I owe it all to my kidney donor's mom‚ says top SA transplant athlete
A bullet saved Martinique du Preez’s life‚ and he hasn’t looked back.
The 20-year-old Capetonian has just returned from the World Transplant Games in Spain with a clutch of medals‚ and says he owes everything to the mother of a 17-year-old gunshot victim from Cape Town’s southern suburbs who agreed to donate her son’s organs.
Du Preez’s kidneys failed when he was a 13-year-old living in Haarlem in the Southern Cape. “I woke up one morning in 2013 and my legs were swollen. Because we used to go to the mountains and take out honey‚ my parents thought it may have been a bee that stung me‚” he said.
But a Cape Town doctor diagnosed a rare disease that meant both kidneys were failing — and said dialysis wasn’t an option.
“They were struggling because at this stage my entire body was swelling. They basically made holes in my body to get rid of the excess fluids‚” said Du Preez.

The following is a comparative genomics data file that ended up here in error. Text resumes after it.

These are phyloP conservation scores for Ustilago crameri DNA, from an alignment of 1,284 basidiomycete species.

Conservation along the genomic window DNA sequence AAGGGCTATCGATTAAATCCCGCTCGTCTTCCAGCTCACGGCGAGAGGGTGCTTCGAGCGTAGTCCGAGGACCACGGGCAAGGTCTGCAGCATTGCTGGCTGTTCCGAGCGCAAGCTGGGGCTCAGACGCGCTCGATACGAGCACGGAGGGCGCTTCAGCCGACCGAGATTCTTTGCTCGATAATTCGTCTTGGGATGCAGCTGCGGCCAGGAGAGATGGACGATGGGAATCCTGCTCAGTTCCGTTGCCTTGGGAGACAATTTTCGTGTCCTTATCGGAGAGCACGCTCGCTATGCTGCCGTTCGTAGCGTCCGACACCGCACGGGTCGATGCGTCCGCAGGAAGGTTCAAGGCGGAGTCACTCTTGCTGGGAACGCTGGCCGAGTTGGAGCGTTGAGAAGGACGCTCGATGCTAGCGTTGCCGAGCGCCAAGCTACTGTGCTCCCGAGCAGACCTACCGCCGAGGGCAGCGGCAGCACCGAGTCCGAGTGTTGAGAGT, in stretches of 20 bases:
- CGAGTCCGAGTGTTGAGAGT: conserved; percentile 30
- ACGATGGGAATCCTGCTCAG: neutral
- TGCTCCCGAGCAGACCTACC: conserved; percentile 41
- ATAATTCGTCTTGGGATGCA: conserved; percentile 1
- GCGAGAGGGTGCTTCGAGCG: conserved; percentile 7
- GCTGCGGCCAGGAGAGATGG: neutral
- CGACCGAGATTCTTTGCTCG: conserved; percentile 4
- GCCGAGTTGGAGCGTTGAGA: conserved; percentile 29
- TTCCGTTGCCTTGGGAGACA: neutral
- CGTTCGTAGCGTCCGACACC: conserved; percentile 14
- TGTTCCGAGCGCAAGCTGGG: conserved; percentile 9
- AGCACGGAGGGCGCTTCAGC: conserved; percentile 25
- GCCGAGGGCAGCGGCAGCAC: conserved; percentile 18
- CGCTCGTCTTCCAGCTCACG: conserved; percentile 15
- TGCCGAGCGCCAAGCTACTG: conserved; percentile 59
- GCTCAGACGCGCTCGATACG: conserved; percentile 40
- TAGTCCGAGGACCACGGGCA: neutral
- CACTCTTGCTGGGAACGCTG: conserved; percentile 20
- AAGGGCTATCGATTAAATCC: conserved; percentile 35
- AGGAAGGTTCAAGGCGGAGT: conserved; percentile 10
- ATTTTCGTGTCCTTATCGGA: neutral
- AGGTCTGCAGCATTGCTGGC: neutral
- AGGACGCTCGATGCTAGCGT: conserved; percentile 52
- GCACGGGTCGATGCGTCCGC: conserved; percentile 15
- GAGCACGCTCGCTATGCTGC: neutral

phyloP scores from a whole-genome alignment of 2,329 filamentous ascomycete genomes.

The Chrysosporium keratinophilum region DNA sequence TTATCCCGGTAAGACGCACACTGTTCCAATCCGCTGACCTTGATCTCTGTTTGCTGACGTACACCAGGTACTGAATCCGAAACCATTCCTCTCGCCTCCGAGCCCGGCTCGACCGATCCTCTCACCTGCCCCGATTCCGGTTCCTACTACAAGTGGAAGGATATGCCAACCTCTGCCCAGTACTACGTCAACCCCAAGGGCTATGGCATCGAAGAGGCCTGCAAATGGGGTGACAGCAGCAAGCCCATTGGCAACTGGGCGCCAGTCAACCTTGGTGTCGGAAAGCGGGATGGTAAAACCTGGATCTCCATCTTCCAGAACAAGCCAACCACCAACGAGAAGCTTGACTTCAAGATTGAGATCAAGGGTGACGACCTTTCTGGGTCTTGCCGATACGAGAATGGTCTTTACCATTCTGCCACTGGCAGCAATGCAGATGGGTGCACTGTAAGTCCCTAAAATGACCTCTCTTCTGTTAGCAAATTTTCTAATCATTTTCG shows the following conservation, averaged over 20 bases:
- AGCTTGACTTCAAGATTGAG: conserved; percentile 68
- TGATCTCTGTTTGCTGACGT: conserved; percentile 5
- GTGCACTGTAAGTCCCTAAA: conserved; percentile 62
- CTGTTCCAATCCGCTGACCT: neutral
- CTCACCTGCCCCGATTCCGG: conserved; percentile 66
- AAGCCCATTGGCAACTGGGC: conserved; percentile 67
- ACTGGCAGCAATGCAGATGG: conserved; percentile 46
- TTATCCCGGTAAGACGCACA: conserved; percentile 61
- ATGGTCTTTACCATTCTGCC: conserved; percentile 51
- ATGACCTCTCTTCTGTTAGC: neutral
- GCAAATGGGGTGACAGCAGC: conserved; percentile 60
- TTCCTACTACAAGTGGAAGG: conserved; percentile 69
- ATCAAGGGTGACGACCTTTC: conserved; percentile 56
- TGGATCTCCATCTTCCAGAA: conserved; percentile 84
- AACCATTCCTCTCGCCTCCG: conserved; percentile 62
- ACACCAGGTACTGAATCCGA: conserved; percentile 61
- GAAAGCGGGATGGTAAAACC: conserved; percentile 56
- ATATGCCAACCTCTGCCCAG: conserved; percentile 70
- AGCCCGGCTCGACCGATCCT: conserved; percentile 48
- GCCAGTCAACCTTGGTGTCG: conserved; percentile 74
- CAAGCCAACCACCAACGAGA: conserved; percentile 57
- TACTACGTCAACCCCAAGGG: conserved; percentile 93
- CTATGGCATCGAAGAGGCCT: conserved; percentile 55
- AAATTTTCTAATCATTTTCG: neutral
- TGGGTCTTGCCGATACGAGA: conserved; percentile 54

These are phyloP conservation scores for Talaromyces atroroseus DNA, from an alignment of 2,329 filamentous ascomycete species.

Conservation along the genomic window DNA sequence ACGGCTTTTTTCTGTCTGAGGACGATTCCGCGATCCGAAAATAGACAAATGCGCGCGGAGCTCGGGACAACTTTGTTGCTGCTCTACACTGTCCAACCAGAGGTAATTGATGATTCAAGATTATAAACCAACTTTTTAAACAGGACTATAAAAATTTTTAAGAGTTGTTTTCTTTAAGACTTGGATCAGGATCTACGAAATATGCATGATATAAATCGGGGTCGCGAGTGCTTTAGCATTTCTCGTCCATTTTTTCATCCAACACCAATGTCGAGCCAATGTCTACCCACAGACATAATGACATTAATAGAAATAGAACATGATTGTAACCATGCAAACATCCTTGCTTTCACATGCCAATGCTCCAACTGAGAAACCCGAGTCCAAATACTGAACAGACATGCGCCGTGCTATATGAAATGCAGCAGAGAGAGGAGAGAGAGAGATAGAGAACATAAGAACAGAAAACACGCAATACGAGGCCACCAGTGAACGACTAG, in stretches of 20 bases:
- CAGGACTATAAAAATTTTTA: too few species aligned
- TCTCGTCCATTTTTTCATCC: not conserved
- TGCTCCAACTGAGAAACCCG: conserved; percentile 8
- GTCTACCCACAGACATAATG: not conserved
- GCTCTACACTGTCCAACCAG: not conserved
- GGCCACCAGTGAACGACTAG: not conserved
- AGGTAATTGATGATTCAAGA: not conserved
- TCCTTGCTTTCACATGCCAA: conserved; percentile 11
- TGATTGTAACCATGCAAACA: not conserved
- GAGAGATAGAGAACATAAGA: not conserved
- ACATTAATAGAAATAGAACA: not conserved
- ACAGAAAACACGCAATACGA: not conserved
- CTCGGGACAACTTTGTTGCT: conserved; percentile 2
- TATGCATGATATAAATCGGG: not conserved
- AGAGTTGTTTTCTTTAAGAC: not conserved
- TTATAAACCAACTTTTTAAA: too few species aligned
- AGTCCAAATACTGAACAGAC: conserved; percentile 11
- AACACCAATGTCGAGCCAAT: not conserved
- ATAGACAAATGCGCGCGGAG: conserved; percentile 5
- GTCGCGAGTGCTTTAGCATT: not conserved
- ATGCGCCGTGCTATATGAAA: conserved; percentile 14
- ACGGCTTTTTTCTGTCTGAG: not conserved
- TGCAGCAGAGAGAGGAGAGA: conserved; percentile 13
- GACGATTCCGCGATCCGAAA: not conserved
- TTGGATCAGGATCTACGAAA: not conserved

Doctors said his only chance of survival was a transplant‚ and his mother‚ Chantel September‚ donated one of kidneys. But five hours after surgery his body rejected it.
“One morning when I was 18 my mother woke me up to give me the news that the doctor found a match for me. The boy was 17‚ he had been shot. Doctors had declared him brain dead and his organs were up for donation‚” said Du Preez.
“I went for the surgery and everything was successful. I was so relieved.”
A new kidney and improved health meant Du Preez could chase his athletics dream. “Three months after the operation‚ I started to train‚” he said.
“Five months after my transplant I took part in the National Transplant Games in Stellenbosch. I broke the 200m South African record. I got three gold medals — in 100m‚ 200m and shot put.”
Du Preez broke five South African records at last October’s National Transplant Games in Johannesburg and returned from the world event in Málaga with a gold in the ball-throw‚ silvers in long-jump and javelin‚ and bronze in the 100m.
The first-year management student from Cape Peninsula University of Technology said he trained for three hours a day‚ six days a week.